Why is the Sigma 24mm F1.4 DG HSM A lens corner sharpness much better in the Canon version than the Nikon's, according to DxOMark's ratings?





Does it have anything to do with the Canon mount having a wider diameter than Nikon's?


1 Answer 1


It's very doubtful the wider throat diameter may play even a very small part. The optical formula for both versions of the lens are the same, so the Canon lens would theoretically perform the same even if Canon's EF mount had a throat diameter as small as Nikon's F mount. In other words, the Sigma design does not attempt to exploit the possible advantages the 54mm throat diameter of the Canon EF mount offers over the 44mm throat diameter of the Nikon F mount.

The most significant variable between the two tests is that the Canon EOS 5Ds R has a 50 MP sensor and the Nikon D800e has a 36MP resolution. If you play with the tests at DxO, you see very quickly that the resolution of the camera can have a dramatic effect on the performance of the same lens. Substitute the 30MP Canon EOS 5D Mark IV for the 50MP 5Ds R and the performance of presumably the same copy of the same lens is lower in the test results. The 36 MP Nikon D800E is closer to the 30 MP 5D Mark IV in terms of resolution than it is to the 50 MP 5Ds R.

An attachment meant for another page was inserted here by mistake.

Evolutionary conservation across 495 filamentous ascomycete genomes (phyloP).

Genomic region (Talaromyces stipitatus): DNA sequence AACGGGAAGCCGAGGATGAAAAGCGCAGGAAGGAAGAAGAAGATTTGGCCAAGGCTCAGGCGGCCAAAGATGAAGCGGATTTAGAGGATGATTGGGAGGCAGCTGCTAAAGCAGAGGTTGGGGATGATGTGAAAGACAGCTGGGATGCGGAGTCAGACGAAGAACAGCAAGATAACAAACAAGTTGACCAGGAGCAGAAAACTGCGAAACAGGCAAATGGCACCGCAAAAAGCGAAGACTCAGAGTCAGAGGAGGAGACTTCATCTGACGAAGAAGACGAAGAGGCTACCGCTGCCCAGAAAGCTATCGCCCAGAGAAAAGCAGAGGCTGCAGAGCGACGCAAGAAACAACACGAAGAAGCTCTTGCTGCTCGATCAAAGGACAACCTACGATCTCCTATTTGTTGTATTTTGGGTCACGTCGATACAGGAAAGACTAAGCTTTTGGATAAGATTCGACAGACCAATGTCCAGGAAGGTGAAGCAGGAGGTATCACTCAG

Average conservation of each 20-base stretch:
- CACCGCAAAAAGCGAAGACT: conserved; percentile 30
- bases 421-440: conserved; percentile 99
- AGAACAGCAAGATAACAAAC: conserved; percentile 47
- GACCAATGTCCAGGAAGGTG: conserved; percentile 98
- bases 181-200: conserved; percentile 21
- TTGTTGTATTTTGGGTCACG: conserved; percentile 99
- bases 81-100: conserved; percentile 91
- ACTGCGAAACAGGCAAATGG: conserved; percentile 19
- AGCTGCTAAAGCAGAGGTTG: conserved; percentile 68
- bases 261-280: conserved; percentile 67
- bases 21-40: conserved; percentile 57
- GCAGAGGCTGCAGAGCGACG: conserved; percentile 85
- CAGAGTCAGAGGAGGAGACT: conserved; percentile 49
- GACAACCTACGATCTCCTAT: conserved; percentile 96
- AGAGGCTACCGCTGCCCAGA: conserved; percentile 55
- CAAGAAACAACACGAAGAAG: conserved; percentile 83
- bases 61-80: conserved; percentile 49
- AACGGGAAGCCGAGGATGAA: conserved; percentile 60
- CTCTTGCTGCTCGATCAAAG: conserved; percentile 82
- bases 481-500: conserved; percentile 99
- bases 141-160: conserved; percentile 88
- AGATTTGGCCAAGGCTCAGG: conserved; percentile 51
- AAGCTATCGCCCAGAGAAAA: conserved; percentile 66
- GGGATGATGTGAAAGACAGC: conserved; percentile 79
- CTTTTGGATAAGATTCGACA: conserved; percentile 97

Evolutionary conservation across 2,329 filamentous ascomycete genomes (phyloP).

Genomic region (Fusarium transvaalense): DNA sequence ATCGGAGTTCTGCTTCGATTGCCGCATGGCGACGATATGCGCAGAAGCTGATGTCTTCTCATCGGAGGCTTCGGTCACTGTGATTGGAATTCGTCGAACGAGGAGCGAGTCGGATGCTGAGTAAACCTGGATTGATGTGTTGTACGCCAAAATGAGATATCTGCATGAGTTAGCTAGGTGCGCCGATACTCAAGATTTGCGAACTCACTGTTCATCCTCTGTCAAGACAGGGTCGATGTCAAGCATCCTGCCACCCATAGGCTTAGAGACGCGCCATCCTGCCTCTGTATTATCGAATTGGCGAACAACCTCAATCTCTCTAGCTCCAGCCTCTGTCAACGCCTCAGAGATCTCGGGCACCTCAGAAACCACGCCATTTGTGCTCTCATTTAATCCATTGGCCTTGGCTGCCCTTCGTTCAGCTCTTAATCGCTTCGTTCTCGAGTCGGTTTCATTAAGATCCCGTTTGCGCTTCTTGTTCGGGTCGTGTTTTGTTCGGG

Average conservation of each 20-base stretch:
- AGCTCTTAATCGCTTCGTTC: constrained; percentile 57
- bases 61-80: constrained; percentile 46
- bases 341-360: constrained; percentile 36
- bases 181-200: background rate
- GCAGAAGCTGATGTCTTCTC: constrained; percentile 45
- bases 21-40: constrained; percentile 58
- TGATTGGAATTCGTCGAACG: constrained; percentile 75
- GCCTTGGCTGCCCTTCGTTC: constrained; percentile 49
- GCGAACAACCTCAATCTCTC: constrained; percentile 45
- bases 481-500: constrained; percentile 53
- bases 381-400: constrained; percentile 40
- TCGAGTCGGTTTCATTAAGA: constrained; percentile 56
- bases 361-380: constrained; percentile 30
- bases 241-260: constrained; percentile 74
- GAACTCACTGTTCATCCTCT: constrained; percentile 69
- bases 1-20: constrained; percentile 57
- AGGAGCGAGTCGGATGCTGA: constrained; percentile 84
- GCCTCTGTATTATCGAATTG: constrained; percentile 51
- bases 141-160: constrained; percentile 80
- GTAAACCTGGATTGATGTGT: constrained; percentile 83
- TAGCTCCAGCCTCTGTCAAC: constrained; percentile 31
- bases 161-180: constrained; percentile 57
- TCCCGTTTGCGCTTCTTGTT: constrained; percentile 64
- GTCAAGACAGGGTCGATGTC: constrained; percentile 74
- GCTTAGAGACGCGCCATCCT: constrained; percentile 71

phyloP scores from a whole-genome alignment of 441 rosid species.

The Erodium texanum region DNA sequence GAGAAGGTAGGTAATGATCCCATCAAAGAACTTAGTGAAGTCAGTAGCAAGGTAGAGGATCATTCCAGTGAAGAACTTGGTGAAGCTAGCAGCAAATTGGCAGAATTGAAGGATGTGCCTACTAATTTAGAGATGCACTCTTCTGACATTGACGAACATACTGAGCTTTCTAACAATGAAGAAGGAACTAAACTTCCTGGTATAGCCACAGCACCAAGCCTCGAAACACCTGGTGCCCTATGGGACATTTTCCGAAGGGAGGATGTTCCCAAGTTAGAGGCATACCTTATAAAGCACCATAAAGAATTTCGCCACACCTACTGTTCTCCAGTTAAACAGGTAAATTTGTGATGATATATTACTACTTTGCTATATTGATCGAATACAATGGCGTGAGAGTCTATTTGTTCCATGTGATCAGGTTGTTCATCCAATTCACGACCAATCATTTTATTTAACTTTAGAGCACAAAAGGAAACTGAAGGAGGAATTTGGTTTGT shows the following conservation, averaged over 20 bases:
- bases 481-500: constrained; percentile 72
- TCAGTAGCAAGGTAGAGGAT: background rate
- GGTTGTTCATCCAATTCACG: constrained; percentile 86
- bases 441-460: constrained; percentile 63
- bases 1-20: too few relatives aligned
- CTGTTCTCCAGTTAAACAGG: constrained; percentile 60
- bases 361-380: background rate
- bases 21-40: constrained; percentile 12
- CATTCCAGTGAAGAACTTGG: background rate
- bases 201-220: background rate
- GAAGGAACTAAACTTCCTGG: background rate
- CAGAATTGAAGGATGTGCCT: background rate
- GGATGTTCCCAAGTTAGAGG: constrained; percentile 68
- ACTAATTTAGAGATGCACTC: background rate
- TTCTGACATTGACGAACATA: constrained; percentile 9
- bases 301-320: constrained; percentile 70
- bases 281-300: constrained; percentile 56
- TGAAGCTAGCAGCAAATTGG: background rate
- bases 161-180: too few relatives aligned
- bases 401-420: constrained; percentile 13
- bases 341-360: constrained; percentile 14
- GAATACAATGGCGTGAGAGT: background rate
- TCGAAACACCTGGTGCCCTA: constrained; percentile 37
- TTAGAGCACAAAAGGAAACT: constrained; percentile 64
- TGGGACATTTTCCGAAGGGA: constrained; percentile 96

The most likely explanation for the difference in the results is in copy-to-copy variation. It could probably just as easily have been a Canon mount lens with less stellar corner performance and a Nikon mount lens with better corner performance as tested at DxO.

That's one reason Roger Cicala, the founder and lens guru at lensrentals.com, usually likes to test at least ten copies of a lens before publishing any test results. You might be surprised at the variations he sees from copy-to-copy of even some fairly high end lenses. Zoom lenses are even more complex and usually have a higher amount of variability, but prime lenses with more lens elements can also demonstrate increased deviation from one copy to another. With 15 elements in 11 groups, the Sigma 24mm f/1.4 ART is certainly a candidate for fairly high copy-to-copy variation for a prime lens.

In his blog entry regarding the Sigma 24mm f.1.4 ART, Roger says this in his summary at the end:

More importantly with any 24mm f/1.4 lens, try as you will, unless you really stop the lens way down you aren’t going to get a flat field of focus.

In another blog entry about measuring lens variance, Roger specifically uses several 24mm f/1.4 lenses to demonstrate his methodology and how he presents the results. He explains why he chose several 24mm f/1.4 lenses:

We specifically chose 24mm f/1.4 lenses for this example because they are complicated and are very difficult to assemble consistently.


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